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Research Tree provides access to ongoing research coverage, media content and regulatory news on PRAIRIE MINING LTD. We currently have 1 research reports from 1 professional analysts.

Date Source Announcement
23Dec16 07:00 RNS Report On Payments to Governments
16Dec16 02:49 RNS Application and admission of shares
02Dec16 07:00 RNS Issue of Shares and Appendix 3B
29Nov16 07:00 RNS Prairie Commences Scoping Study at Debiensko
23Nov16 07:00 RNS Result of AGM
22Nov16 07:00 RNS Company Presentation
02Nov16 07:00 RNS Finance & Construction Agreement for Jan Karski
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Breakfast Today

  • 23 Jan 17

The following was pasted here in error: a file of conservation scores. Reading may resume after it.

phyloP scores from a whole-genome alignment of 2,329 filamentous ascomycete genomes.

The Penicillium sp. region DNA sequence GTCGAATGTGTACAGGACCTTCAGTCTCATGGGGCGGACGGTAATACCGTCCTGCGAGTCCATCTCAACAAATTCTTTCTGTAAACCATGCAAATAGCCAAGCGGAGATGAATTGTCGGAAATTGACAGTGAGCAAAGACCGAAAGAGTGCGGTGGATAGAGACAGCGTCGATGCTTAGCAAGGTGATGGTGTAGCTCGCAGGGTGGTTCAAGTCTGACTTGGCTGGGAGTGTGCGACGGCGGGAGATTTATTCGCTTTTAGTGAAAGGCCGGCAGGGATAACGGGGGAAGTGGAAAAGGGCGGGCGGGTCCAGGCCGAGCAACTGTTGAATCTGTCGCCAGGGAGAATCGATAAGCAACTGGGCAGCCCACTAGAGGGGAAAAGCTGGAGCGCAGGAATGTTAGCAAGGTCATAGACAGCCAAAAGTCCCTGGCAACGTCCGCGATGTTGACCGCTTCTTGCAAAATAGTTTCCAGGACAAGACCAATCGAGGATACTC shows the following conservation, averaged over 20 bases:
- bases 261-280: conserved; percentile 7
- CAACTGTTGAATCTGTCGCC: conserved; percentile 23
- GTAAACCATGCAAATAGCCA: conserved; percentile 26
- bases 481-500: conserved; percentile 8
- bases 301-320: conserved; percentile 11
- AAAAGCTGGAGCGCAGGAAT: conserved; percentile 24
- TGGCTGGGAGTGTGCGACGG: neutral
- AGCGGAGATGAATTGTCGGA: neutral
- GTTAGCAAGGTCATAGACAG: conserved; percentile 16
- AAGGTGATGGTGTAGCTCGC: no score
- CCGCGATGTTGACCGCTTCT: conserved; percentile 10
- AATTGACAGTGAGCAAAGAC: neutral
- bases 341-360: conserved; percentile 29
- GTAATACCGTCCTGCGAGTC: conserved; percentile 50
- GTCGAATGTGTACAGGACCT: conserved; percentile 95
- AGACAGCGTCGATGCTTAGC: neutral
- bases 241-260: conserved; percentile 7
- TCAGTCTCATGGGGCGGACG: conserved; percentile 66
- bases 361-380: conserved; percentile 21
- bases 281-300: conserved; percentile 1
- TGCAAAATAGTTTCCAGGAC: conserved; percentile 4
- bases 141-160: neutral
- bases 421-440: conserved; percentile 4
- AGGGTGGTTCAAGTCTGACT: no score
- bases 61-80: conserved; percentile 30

Donald Trump's inauguration speech on Friday at least came across as reasonably presidential; for once his statement had been scripted and the bullets not preceeded on Twitter in the middle of the night. There was no 'rabbit pulled out of the hat', but his protectionist 'America First' address at least tried to make some amends with offended minorities, kicked-off his campaign pledges with the order to dismantle Obamacare and set about gathering international friends around him, starting this Friday with UK Prime Minister, Theresa May, who is the first foreign leader to be invited to meet him in the White House. There are, of course, many pressing issues of global significance for the two to discuss but, bringing back the framework for US:UK trade deal would a certainly be an early feather in her cap. So things appear to have started well, but judgement is usually taken during a President's first 100 days with the US$ generally the barometer of success or failure. Most likely Trump will try to wear the expansionary shoes that won Ronald Reagan such plaudits but in truth they do not appear to fit that well; Reagan inherited an economy with double-digit unemployment and inflation; by comparison Obama has handed over a country with low consumer price growth that effectively enjoys full employment. The promise to spend, spend, spend on infrastructure and defence, while aggressively cutting taxes, threatens a surge in public debt at a time when aggressive trade policies could potentially backfire; this could knock the nation's credit rating which, following a four years equity bull market, suggests it will be tricky to keep valuations forever rising. So although the new President still has an awful lot to prove to his party faithful, on Friday markets gave him the benefit of the doubt, with all principal US indices rising led by energy stocks as hopes of compliance with OPEC's production agreement rose, while Treasuries fell and the US$ gyrated. The Nikkei was Asia's main casualty as the Yen rose in the absence of a rallying Dollar and the ASX continued its recent phase of profit taking, while Chinese equities saw just fractionally positive moves. European markets open this morning having seen France's own presidential campaign heat up somewhat, with a leftist taking the lead in the Socialist Party primary, ahead of the scheduled 23rd April election. Today is relatively light in terms of macroeconomic releases, with nothing significant due from the UK, while the Eurozone will only produce January preliminary Consumer Confidence data, while later this evening ECB President, Mario Draghi is due to make a speech. No major UK corporates are due to release earnings or trading updates this morning, although a few including Alliance Pharma (APH.L), LightwaveRF (LWRF.L), Lamprell (LAM.L), Paddy Power Betfair (PPB.L) and SThree (STHR.L) are anticipated. London is feeling rather anticlimactic this morning suggesting the FTSE-100 will open weaker, losing perhaps 35 points in opening trade. This afternoon, quarterlies form a number of US majors, including McDonald's and Yahoo, will likely grab the limelight.